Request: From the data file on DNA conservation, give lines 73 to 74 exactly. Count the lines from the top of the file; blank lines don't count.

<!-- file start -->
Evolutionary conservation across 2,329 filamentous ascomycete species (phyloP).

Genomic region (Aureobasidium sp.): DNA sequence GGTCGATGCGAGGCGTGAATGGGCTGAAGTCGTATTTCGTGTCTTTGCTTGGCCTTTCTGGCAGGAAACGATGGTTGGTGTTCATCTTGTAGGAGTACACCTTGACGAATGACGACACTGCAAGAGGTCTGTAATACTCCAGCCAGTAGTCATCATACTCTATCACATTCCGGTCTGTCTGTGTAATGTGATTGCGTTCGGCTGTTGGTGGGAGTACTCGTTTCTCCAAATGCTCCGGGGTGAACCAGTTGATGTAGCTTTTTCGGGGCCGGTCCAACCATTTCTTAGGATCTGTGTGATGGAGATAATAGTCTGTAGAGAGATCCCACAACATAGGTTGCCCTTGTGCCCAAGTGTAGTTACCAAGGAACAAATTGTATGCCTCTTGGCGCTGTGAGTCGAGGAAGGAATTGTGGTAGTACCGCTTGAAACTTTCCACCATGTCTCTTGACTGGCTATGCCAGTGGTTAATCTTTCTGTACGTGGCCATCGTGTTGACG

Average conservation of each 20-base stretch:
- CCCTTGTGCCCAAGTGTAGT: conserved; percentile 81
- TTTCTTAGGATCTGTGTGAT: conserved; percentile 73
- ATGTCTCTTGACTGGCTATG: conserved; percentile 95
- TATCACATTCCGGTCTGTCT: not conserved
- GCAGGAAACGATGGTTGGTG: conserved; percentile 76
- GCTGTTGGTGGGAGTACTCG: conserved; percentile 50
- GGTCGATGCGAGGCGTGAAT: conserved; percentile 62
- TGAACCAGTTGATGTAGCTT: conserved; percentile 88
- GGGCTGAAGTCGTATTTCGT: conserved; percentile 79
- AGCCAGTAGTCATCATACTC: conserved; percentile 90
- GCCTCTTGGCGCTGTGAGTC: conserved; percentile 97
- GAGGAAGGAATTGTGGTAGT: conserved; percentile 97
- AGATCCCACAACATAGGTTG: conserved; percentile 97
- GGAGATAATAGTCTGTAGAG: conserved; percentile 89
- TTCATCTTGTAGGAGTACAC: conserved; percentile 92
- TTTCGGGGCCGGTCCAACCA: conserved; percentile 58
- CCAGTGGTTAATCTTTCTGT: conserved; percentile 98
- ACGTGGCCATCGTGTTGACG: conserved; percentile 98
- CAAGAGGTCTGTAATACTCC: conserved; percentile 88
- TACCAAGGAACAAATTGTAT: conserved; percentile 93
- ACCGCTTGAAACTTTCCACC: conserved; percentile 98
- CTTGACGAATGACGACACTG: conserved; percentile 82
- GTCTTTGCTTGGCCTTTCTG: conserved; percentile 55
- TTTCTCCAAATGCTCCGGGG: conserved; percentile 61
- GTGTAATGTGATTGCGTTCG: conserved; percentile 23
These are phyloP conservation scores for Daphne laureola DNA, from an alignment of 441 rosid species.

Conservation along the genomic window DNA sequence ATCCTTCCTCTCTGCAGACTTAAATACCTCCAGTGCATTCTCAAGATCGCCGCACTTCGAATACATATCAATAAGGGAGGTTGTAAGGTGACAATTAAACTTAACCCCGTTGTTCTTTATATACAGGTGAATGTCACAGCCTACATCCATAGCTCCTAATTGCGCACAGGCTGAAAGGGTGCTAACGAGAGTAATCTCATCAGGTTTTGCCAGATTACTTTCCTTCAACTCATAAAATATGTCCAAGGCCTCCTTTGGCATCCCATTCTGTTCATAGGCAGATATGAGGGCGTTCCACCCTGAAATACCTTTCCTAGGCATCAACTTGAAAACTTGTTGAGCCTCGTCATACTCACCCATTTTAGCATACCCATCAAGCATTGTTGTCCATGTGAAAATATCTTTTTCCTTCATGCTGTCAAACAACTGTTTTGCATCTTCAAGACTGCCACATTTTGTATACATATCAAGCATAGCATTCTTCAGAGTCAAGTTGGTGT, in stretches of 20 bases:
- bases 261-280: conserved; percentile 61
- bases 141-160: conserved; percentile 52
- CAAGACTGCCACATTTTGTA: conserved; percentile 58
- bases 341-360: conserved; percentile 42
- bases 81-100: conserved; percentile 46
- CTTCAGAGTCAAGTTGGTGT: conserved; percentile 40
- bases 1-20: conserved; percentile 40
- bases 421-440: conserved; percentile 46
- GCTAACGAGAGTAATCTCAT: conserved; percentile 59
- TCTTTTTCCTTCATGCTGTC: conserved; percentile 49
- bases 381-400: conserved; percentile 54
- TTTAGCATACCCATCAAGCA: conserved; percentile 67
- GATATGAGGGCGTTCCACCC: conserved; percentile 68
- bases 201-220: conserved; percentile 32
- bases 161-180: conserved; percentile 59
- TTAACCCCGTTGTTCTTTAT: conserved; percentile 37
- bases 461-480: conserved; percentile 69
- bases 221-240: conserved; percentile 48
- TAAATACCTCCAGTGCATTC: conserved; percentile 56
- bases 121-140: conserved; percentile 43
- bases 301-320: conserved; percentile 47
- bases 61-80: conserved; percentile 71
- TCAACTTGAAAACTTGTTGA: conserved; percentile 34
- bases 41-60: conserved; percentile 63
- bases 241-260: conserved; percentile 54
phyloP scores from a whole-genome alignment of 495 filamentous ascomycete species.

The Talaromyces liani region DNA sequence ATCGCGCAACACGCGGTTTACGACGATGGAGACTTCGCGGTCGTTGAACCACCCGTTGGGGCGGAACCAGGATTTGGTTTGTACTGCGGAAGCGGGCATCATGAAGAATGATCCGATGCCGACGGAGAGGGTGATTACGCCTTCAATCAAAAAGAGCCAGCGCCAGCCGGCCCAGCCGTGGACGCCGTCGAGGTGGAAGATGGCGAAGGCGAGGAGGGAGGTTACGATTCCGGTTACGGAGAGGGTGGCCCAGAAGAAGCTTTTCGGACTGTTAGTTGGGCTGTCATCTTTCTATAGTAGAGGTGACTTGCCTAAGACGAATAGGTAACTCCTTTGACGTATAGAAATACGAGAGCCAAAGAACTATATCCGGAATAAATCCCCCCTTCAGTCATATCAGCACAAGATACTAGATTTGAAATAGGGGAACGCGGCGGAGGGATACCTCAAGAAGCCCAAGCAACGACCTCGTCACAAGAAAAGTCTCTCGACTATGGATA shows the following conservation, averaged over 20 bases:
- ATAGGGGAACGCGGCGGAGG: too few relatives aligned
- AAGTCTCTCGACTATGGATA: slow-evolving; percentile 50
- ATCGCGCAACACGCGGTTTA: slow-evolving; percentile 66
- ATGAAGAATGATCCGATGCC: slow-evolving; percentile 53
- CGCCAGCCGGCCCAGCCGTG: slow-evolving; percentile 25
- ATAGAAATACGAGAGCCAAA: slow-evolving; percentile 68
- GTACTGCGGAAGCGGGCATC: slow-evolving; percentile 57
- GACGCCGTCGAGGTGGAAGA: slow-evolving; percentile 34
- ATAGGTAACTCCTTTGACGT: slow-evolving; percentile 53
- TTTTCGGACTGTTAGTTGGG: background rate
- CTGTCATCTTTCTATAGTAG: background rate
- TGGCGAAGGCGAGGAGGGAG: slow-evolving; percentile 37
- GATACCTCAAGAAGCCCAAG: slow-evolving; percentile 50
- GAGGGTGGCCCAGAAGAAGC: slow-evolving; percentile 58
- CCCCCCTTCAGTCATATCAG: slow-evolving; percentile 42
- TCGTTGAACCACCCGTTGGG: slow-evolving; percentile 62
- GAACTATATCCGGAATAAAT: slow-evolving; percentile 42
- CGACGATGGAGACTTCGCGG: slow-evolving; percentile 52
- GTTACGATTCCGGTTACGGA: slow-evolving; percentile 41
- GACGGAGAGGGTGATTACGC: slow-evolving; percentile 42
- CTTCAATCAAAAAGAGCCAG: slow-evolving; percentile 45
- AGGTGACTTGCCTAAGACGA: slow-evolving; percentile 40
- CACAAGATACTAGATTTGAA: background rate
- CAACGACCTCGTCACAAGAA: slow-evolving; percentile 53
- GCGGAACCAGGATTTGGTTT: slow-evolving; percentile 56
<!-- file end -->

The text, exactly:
- TCGTTGAACCACCCGTTGGG: slow-evolving; percentile 62
- GAACTATATCCGGAATAAAT: slow-evolving; percentile 42